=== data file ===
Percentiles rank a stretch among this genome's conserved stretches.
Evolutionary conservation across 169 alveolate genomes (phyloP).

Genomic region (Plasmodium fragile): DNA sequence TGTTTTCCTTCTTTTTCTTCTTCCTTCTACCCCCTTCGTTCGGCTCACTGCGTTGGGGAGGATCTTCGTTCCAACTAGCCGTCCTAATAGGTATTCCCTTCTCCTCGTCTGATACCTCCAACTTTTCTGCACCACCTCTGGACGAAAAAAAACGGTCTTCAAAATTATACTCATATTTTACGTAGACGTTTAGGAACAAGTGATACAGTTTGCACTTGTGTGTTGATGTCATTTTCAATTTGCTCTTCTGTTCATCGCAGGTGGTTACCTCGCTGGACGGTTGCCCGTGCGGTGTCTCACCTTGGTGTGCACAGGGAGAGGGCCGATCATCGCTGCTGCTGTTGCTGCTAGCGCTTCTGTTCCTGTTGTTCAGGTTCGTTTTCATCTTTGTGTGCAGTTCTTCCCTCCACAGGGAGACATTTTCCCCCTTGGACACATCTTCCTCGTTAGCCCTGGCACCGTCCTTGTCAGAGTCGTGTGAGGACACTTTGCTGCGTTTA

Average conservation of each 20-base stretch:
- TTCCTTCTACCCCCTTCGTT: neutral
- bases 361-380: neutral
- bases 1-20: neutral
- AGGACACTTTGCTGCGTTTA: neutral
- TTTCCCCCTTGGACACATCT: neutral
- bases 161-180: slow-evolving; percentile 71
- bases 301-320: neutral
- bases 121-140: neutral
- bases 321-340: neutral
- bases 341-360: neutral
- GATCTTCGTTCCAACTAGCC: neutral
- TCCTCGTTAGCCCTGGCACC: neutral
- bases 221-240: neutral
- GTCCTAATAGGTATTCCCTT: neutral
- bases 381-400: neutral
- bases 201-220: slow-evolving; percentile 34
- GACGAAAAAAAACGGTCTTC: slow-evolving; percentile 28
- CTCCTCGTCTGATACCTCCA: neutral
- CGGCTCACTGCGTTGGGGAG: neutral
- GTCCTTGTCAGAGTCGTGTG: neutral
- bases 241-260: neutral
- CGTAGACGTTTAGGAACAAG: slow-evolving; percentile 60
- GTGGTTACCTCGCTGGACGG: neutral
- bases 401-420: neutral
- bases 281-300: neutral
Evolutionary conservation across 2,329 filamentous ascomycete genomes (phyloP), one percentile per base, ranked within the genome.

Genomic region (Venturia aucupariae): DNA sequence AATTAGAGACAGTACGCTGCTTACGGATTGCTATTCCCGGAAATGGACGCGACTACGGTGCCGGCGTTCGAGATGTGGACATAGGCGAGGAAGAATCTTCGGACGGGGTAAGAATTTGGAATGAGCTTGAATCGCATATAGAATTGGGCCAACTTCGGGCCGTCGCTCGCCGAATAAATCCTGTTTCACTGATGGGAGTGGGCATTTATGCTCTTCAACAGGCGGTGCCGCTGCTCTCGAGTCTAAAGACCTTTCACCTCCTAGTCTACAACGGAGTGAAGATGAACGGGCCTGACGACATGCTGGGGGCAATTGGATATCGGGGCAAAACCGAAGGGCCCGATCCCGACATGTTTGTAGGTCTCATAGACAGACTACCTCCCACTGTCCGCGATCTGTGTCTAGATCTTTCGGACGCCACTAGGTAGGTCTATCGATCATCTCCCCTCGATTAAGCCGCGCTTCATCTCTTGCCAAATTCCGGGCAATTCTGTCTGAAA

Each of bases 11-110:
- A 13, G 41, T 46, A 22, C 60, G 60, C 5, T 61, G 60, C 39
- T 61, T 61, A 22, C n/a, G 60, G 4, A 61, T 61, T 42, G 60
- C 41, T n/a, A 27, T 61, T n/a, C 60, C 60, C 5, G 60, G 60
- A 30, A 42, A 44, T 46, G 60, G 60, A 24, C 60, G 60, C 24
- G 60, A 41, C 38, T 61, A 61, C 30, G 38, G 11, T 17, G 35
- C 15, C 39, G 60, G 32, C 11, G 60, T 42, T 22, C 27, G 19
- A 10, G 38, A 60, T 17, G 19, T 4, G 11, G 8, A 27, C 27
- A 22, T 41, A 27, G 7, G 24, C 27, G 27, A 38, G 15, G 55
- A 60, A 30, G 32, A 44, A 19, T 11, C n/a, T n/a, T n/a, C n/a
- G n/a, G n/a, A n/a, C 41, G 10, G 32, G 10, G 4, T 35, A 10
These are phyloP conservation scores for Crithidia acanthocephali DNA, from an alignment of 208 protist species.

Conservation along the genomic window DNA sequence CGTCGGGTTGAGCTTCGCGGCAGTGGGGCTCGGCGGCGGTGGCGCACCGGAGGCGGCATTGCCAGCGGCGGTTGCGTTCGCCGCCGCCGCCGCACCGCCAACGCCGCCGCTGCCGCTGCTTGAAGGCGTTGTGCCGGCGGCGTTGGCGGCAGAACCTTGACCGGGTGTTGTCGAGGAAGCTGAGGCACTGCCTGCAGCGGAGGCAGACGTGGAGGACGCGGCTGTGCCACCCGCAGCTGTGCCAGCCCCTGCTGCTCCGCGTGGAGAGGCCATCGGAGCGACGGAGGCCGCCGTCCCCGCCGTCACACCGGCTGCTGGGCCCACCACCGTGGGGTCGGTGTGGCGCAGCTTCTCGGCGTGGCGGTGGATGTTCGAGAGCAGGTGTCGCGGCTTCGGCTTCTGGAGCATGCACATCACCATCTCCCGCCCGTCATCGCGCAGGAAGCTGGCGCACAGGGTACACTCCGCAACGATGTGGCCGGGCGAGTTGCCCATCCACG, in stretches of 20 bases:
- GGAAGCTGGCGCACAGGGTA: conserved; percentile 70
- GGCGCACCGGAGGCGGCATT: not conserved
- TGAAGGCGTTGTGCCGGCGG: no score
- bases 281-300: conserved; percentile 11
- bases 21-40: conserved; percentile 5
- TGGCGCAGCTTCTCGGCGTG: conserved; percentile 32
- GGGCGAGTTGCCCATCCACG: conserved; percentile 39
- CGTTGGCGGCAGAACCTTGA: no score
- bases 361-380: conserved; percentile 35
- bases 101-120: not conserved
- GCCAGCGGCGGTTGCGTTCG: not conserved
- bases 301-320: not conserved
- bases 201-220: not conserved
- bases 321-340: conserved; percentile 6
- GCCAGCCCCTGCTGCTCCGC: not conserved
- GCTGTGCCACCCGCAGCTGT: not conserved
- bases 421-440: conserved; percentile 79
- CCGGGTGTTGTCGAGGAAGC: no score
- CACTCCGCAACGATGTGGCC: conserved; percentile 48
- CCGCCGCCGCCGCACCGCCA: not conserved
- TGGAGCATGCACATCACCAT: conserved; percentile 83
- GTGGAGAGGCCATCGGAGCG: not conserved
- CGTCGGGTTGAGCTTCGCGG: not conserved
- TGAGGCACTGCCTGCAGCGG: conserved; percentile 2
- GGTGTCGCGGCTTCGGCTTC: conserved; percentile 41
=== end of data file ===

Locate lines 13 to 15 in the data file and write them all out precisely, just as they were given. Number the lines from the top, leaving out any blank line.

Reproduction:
- bases 321-340: neutral
- bases 341-360: neutral
- GATCTTCGTTCCAACTAGCC: neutral